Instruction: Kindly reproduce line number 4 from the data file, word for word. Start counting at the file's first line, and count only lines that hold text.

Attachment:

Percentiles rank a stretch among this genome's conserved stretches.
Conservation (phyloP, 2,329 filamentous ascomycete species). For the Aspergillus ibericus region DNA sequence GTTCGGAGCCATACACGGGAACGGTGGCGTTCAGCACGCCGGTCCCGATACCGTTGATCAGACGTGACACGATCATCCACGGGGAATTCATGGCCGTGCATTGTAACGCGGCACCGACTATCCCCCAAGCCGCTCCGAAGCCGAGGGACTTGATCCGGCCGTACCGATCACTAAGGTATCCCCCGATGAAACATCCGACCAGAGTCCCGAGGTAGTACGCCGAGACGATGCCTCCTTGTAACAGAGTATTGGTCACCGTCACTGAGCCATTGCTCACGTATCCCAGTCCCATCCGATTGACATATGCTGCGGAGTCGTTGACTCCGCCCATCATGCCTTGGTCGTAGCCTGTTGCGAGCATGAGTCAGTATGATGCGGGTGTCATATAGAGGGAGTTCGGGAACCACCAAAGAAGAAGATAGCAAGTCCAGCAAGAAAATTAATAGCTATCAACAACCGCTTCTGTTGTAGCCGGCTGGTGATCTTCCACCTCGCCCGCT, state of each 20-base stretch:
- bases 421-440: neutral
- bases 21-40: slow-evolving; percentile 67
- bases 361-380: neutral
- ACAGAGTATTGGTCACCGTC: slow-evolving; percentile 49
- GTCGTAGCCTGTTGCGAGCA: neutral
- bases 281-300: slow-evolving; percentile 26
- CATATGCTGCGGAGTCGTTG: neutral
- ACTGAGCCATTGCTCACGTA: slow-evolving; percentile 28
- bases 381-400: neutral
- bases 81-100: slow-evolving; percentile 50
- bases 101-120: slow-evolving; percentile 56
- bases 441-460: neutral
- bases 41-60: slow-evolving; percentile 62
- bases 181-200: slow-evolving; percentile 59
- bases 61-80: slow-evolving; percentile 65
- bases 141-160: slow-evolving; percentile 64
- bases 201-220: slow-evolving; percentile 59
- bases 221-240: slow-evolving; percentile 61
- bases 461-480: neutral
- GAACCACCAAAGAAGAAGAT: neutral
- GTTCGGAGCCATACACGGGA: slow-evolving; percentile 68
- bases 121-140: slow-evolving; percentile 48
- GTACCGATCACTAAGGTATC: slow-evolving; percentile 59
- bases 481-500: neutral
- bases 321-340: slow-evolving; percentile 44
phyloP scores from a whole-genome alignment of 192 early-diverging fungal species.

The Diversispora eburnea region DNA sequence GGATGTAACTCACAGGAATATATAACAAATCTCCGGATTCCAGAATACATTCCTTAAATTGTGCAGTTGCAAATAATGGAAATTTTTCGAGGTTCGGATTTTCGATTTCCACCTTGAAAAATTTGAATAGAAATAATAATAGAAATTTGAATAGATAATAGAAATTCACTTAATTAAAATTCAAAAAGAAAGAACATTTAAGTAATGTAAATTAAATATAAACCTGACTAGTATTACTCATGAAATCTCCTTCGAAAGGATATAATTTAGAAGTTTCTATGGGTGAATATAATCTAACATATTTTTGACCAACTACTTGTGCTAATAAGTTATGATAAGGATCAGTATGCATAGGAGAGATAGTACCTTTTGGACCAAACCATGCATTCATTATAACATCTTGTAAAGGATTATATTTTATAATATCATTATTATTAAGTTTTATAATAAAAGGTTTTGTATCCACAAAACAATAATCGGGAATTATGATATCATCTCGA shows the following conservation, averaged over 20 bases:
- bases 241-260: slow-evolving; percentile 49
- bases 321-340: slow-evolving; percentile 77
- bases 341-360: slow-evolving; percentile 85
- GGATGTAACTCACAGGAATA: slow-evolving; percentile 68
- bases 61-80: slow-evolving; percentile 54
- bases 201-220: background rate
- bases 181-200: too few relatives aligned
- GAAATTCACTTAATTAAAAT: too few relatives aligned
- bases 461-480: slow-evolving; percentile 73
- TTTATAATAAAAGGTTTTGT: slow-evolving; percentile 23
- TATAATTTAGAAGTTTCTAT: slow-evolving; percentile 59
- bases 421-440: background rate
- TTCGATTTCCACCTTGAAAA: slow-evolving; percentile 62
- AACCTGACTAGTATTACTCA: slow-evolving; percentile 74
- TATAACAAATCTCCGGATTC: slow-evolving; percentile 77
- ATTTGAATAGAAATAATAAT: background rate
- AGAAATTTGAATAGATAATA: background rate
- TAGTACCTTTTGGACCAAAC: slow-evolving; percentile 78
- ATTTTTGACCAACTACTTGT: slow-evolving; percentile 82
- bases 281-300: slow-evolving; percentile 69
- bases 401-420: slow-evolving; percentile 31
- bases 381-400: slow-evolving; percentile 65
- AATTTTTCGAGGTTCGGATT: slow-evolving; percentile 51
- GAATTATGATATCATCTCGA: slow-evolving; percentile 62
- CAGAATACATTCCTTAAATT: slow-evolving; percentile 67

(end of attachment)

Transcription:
- bases 21-40: slow-evolving; percentile 67